Three experts said Thursday that claims by Syrian rebels and activists that President Bashar Assad's forces had used chemical weapons were credible based on video footage of the victims.
The U.S. has led international calls for United Nations inspectors to be allowed to immediately investigate Wednesday's incident in which 1,200 people were said to have been killed.
Hamish de Bretton-Gordon, a former commander of British counter-terrorist forces, and Gwyn Winfield, editor of Chemical, Biological, Radiological, Nuclear Explosive magazine, both said that graphic videos of victims supported the rebel account.
However, both experts said it would be incredibly hard to pinpoint exactly what chemicals had been used without testing on the ground.
The footage showed children choking and vomiting and adults writhing in agony.
“Having difficulty breathing and going floppy, a few tremors…. What a nerve agent does is it destroys your nerves, your body packs up,” Bretton-Gordon said. “Some of these are symptoms that you would expect to see from chemical weapons.”
He said that it was clear that the dying and injured people seen in the clips had not been killed by a conventional weapon.
“It is difficult to attribute to anything but an unconventional asymmetric weapon and at the moment the most likely...would appear to be a chemical weapon,” he said.
“I think that when you see the dead and dying children and the dead and dying babies with the symptoms that one would anticipate from some sort of chemical weapon, I don't think they could fake that,” he said.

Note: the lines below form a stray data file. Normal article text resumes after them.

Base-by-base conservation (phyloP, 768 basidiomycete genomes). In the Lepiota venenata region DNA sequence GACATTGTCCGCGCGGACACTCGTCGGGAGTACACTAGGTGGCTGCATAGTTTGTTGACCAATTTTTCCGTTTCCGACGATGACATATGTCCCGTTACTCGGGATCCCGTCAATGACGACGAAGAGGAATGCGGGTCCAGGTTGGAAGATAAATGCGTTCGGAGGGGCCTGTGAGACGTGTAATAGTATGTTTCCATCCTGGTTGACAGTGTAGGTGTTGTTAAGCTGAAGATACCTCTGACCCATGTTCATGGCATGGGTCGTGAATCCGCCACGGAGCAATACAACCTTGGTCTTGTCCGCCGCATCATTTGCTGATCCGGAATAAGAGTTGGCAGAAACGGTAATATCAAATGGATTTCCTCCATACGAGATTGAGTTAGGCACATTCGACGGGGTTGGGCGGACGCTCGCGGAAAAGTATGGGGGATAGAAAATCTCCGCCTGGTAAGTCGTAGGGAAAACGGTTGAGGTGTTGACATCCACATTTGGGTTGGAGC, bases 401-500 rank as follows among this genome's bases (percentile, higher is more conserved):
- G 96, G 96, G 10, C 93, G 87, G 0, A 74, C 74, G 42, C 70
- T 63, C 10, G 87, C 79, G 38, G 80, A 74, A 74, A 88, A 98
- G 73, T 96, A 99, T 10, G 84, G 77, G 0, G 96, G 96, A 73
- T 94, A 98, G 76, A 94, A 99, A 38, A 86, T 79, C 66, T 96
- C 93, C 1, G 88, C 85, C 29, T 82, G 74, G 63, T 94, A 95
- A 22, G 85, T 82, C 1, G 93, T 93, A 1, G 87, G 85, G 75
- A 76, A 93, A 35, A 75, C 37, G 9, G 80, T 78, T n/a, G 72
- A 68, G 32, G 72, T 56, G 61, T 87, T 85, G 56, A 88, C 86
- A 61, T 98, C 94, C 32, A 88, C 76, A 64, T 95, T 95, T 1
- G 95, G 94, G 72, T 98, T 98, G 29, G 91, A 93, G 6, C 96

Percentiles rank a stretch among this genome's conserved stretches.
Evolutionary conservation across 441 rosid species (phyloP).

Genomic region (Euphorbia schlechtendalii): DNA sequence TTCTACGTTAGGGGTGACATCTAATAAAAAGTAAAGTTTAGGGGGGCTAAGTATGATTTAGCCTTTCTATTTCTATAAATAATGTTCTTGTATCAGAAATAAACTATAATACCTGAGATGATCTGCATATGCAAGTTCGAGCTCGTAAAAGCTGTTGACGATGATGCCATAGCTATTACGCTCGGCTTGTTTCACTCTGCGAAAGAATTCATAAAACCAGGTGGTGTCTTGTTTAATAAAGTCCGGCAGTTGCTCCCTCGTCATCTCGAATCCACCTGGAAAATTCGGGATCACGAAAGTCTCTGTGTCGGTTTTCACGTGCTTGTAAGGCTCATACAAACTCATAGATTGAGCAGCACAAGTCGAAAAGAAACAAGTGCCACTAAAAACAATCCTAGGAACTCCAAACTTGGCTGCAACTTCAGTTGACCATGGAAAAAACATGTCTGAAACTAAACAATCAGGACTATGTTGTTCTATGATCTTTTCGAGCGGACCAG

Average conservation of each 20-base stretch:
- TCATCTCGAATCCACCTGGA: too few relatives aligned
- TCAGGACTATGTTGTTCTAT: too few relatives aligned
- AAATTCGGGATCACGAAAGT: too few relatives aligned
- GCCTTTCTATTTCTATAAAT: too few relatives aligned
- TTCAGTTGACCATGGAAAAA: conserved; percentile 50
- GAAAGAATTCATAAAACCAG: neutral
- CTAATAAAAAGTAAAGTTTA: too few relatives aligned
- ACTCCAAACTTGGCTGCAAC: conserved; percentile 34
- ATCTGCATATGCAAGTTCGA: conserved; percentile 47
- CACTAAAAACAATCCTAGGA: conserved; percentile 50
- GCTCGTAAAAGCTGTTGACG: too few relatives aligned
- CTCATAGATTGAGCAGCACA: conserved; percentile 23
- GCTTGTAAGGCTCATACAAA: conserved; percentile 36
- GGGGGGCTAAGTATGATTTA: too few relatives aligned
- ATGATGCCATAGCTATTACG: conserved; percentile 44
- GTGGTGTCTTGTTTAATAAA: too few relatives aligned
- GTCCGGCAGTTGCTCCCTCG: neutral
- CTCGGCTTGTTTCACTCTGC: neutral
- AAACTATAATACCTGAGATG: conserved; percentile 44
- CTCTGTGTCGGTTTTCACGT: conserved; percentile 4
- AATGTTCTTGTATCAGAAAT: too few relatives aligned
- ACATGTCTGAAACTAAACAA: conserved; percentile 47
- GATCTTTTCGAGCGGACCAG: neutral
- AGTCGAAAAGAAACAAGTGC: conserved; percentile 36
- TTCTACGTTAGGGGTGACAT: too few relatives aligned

Bretton-Gordon added that it was unlikely that an attack on this scale could have been delivered by an improvised device.
“They've been delivered by a platform that is designed to deliver chemical weapons, probably rocketry,” he said.
“This is very sophisticated weaponry, this is very sophisticated science, you can't sort of knock it up in your back room and deliver it. I'm not aware that the rebels have that kind of weaponry, so at the moment until we know more, it is looking like it is a regime-delivered massacre,” he added.
Winfield said that it would be impossible for an agent like sarin nerve gas to kill 1,200 people, but he added “certainly the signs and symptoms suggest that a chemical was used."
He said the available information pointed "to something that may well be a Syrian home brew, that is either a lower-toxicity sarin or alternatively the agent has been adulterated with other things."
Pure sarin, he explained, is a member of the “super toxic” chemical group, which initially is absorbed into a victim’s body, but leaves after death and disperses into the atmosphere.
Known as “off gassing” by experts, this process can affect people not caught up in the initial attack, including those trying to treat the sick and injured.
“If you look at the way they have been stacking fatalities in their temporary morgues, you wouldn’t be able to go in there without high degrees of respiratory, and possibly even skin, protection because you are touching those people,” he said.
“So the fact that they are able to operate in that environment without that equipment suggests that it is not a super toxic,” he added.
U.S. chemical weapons expert Dan Kaszeta told NBC News' U.K. partner ITV News that occasionally new chemicals were used.
"In Russia some years ago during a hostage situation a fentanyl gas, which is an opiate-based narcotic, was used and that was completely new to the people in my community. We'd never heard of it before, so occasionally new things do pop up," he said.
But he added that it was quite possible that it could have been one of many thousands of toxic and industrial chemicals that are used in commerce and industry, but haven't been used in the past for chemical warfare.
All three experts agreed that it was vital that the scene of the attack was investigated by a United Nations inspection team led by Ake Sellstrom, a Swedish biological and chemical weapons expert.
The investigators were recently allowed into the country but the probe is limited to three sites and only seeks to determine whether chemical agents were used, not who used them.
Reuters contributed to this report.
First published August 22 2013, 9:16 AM